This sounds reasonable but why do manufacturers do not build bigger parachutes?

There are two reasons for this. Firstly, the parachute also gets heavier with increasing size such that it will not be able to carry much more weight. Secondly, skydiving is still a niche market where manufacturers are highly specialized. In order for them to operate profitably, they need to produce standardized parachutes at the highest possible volume (economies of scale). However, there is not enough demand for such heavy parachutes. 

One is tempted to think that one just needs a smaller tandem instructor with less weight in order to allow for more weight. For example, if the tandem instructor would only weigh 150 pounds, the tandem student could weigh up to 290 pounds.

While this is theoretically possible and some specialized skydiving will allow this uneven weight distribution between the student and the tandem instructor, it becomes much more difficult for the tandem instructor to control the canopy. 

Have you ever wondered how skydivers maneuver during freefall and safely navigate back to the ground? While it may look effortless, skydiving requires precise control and technique to achieve the desired outcomes. In this blog post, I delve into the different maneuvers skydivers use to control their movements and speed during freefall.

Controlling The Freefall And Canopy Gets Harder With More Weight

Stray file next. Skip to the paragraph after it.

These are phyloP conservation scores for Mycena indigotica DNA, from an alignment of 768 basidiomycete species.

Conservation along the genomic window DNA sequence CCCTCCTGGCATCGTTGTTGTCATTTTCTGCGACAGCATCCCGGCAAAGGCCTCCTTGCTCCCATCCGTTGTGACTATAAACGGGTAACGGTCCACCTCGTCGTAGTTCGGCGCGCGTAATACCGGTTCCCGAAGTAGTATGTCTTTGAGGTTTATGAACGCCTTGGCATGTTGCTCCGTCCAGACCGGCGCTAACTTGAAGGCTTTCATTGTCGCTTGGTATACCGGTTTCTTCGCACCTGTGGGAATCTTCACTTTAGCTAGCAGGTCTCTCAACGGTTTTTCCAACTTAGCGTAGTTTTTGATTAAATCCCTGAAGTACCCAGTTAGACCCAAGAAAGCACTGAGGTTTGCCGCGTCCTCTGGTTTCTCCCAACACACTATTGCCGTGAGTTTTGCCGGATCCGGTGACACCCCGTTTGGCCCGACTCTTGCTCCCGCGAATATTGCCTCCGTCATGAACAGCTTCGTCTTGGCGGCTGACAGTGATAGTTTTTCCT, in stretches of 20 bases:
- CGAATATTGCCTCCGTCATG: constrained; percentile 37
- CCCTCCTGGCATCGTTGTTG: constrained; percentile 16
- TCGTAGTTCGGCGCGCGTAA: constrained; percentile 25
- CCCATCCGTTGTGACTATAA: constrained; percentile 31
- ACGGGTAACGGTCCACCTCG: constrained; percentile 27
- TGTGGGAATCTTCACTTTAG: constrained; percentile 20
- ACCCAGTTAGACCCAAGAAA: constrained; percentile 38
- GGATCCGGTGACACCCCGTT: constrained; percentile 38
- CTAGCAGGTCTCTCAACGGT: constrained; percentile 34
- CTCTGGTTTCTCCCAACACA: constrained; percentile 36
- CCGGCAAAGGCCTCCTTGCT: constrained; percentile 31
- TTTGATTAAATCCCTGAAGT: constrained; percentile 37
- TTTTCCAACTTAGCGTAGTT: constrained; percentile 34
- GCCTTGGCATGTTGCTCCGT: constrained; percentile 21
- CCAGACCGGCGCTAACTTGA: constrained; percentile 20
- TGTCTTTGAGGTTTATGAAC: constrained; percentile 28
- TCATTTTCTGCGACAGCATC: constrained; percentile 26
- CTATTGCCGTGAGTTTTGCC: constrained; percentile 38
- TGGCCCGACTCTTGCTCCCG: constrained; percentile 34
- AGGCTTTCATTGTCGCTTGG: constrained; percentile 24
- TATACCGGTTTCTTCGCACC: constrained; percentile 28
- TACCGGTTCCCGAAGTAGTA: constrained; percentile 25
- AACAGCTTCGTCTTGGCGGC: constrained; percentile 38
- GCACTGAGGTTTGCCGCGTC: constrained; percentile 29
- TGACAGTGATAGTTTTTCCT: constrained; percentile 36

The tandem instructor is responsible for managing the whole skydive – from jumping off the plane, over stabilizing the free fall, bringing the student in the right body position, deploying the parachute, steering it to the drop zone to landing the student safely and without injuries.

All these maneuvers become much more difficult with increasing weight because of decreased mobility and unequal weight distribution between the instructor and student.

For example, it is much harder for the tandem instructor to stabilize a student during freefall who weighs 150 pounds (68 kg) than a student who weighs 250 pounds (113 kg). The tandem instructor needs to outbalance every incorrect movement of the student and this becomes much harder if the student weighs much more than you do.

While it is easy for an experienced tandem instructor who weighs 180 pounds (81 kg) to counteract the movements of someone who weighs 135 pounds (61 kg), it is hard for him to do the same with a student that weighs 250 pounds. It becomes also harder to steer the canopy and to navigate through the drop zone because the canopy will react slower to steering signals and the instructor needs to steer more (i.e. he needs more strength)